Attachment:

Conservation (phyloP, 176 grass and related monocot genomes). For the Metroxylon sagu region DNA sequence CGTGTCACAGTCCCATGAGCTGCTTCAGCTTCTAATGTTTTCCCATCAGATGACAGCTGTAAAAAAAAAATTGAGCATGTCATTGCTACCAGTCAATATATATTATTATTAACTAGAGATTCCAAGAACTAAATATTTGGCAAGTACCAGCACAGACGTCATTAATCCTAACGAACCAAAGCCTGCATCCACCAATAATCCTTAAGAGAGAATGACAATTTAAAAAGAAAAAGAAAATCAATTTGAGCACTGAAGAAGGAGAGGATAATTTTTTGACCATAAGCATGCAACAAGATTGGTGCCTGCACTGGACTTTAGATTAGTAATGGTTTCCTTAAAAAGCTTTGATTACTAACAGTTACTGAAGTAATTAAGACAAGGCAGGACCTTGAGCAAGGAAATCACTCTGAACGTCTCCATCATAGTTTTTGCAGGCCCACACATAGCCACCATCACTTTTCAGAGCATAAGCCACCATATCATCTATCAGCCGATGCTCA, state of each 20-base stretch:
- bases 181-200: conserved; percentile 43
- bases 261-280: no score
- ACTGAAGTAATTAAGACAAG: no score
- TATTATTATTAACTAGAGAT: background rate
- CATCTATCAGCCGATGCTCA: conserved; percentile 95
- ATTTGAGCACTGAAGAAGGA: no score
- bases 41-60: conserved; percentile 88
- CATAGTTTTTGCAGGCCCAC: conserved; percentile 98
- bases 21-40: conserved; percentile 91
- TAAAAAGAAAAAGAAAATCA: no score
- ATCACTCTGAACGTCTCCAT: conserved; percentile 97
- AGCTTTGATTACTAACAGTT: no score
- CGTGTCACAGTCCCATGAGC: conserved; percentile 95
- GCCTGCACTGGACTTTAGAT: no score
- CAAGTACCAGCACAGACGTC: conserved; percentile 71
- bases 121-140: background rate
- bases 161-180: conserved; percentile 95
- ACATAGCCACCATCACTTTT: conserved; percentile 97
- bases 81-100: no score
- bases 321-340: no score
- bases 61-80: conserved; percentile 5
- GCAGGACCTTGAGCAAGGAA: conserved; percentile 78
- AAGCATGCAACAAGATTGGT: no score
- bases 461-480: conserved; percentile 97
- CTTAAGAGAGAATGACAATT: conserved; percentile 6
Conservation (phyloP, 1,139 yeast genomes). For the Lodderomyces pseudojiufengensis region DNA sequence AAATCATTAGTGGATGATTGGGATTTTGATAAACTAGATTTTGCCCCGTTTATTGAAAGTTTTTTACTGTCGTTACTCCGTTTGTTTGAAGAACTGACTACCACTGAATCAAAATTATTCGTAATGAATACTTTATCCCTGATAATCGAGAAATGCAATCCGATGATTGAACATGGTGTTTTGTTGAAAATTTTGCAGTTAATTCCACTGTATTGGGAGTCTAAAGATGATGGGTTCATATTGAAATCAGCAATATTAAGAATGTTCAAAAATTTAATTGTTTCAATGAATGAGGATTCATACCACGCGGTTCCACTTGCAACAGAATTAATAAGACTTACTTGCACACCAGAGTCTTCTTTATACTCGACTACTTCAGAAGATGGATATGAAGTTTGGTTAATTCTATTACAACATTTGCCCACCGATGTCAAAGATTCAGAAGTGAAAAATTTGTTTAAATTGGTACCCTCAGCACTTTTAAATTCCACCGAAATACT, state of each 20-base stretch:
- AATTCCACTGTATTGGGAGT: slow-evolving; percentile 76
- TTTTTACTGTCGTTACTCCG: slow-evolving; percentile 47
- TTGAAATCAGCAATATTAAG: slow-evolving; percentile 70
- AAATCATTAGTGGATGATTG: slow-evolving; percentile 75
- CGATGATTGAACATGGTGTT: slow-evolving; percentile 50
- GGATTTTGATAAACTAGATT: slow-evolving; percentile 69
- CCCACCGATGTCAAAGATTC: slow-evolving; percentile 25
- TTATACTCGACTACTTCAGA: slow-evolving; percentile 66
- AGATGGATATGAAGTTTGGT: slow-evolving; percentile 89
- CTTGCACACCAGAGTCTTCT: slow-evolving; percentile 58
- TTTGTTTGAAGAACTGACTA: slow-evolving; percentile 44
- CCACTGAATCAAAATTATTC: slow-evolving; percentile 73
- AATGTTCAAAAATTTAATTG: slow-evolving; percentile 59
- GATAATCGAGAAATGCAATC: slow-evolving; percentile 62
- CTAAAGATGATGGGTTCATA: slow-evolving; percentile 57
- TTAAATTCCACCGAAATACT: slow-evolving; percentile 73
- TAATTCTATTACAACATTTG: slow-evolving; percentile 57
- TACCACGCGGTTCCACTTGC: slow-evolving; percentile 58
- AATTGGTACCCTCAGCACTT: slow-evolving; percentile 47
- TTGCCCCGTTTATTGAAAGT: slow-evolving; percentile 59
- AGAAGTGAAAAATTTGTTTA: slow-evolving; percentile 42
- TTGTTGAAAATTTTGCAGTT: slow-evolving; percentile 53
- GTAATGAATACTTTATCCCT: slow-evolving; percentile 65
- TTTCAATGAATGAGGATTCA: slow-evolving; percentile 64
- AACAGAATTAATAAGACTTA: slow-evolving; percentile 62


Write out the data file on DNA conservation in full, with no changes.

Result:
Conservation (phyloP, 176 grass and related monocot genomes). For the Metroxylon sagu region DNA sequence CGTGTCACAGTCCCATGAGCTGCTTCAGCTTCTAATGTTTTCCCATCAGATGACAGCTGTAAAAAAAAAATTGAGCATGTCATTGCTACCAGTCAATATATATTATTATTAACTAGAGATTCCAAGAACTAAATATTTGGCAAGTACCAGCACAGACGTCATTAATCCTAACGAACCAAAGCCTGCATCCACCAATAATCCTTAAGAGAGAATGACAATTTAAAAAGAAAAAGAAAATCAATTTGAGCACTGAAGAAGGAGAGGATAATTTTTTGACCATAAGCATGCAACAAGATTGGTGCCTGCACTGGACTTTAGATTAGTAATGGTTTCCTTAAAAAGCTTTGATTACTAACAGTTACTGAAGTAATTAAGACAAGGCAGGACCTTGAGCAAGGAAATCACTCTGAACGTCTCCATCATAGTTTTTGCAGGCCCACACATAGCCACCATCACTTTTCAGAGCATAAGCCACCATATCATCTATCAGCCGATGCTCA, state of each 20-base stretch:
- bases 181-200: conserved; percentile 43
- bases 261-280: no score
- ACTGAAGTAATTAAGACAAG: no score
- TATTATTATTAACTAGAGAT: background rate
- CATCTATCAGCCGATGCTCA: conserved; percentile 95
- ATTTGAGCACTGAAGAAGGA: no score
- bases 41-60: conserved; percentile 88
- CATAGTTTTTGCAGGCCCAC: conserved; percentile 98
- bases 21-40: conserved; percentile 91
- TAAAAAGAAAAAGAAAATCA: no score
- ATCACTCTGAACGTCTCCAT: conserved; percentile 97
- AGCTTTGATTACTAACAGTT: no score
- CGTGTCACAGTCCCATGAGC: conserved; percentile 95
- GCCTGCACTGGACTTTAGAT: no score
- CAAGTACCAGCACAGACGTC: conserved; percentile 71
- bases 121-140: background rate
- bases 161-180: conserved; percentile 95
- ACATAGCCACCATCACTTTT: conserved; percentile 97
- bases 81-100: no score
- bases 321-340: no score
- bases 61-80: conserved; percentile 5
- GCAGGACCTTGAGCAAGGAA: conserved; percentile 78
- AAGCATGCAACAAGATTGGT: no score
- bases 461-480: conserved; percentile 97
- CTTAAGAGAGAATGACAATT: conserved; percentile 6
Conservation (phyloP, 1,139 yeast genomes). For the Lodderomyces pseudojiufengensis region DNA sequence AAATCATTAGTGGATGATTGGGATTTTGATAAACTAGATTTTGCCCCGTTTATTGAAAGTTTTTTACTGTCGTTACTCCGTTTGTTTGAAGAACTGACTACCACTGAATCAAAATTATTCGTAATGAATACTTTATCCCTGATAATCGAGAAATGCAATCCGATGATTGAACATGGTGTTTTGTTGAAAATTTTGCAGTTAATTCCACTGTATTGGGAGTCTAAAGATGATGGGTTCATATTGAAATCAGCAATATTAAGAATGTTCAAAAATTTAATTGTTTCAATGAATGAGGATTCATACCACGCGGTTCCACTTGCAACAGAATTAATAAGACTTACTTGCACACCAGAGTCTTCTTTATACTCGACTACTTCAGAAGATGGATATGAAGTTTGGTTAATTCTATTACAACATTTGCCCACCGATGTCAAAGATTCAGAAGTGAAAAATTTGTTTAAATTGGTACCCTCAGCACTTTTAAATTCCACCGAAATACT, state of each 20-base stretch:
- AATTCCACTGTATTGGGAGT: slow-evolving; percentile 76
- TTTTTACTGTCGTTACTCCG: slow-evolving; percentile 47
- TTGAAATCAGCAATATTAAG: slow-evolving; percentile 70
- AAATCATTAGTGGATGATTG: slow-evolving; percentile 75
- CGATGATTGAACATGGTGTT: slow-evolving; percentile 50
- GGATTTTGATAAACTAGATT: slow-evolving; percentile 69
- CCCACCGATGTCAAAGATTC: slow-evolving; percentile 25
- TTATACTCGACTACTTCAGA: slow-evolving; percentile 66
- AGATGGATATGAAGTTTGGT: slow-evolving; percentile 89
- CTTGCACACCAGAGTCTTCT: slow-evolving; percentile 58
- TTTGTTTGAAGAACTGACTA: slow-evolving; percentile 44
- CCACTGAATCAAAATTATTC: slow-evolving; percentile 73
- AATGTTCAAAAATTTAATTG: slow-evolving; percentile 59
- GATAATCGAGAAATGCAATC: slow-evolving; percentile 62
- CTAAAGATGATGGGTTCATA: slow-evolving; percentile 57
- TTAAATTCCACCGAAATACT: slow-evolving; percentile 73
- TAATTCTATTACAACATTTG: slow-evolving; percentile 57
- TACCACGCGGTTCCACTTGC: slow-evolving; percentile 58
- AATTGGTACCCTCAGCACTT: slow-evolving; percentile 47
- TTGCCCCGTTTATTGAAAGT: slow-evolving; percentile 59
- AGAAGTGAAAAATTTGTTTA: slow-evolving; percentile 42
- TTGTTGAAAATTTTGCAGTT: slow-evolving; percentile 53
- GTAATGAATACTTTATCCCT: slow-evolving; percentile 65
- TTTCAATGAATGAGGATTCA: slow-evolving; percentile 64
- AACAGAATTAATAAGACTTA: slow-evolving; percentile 62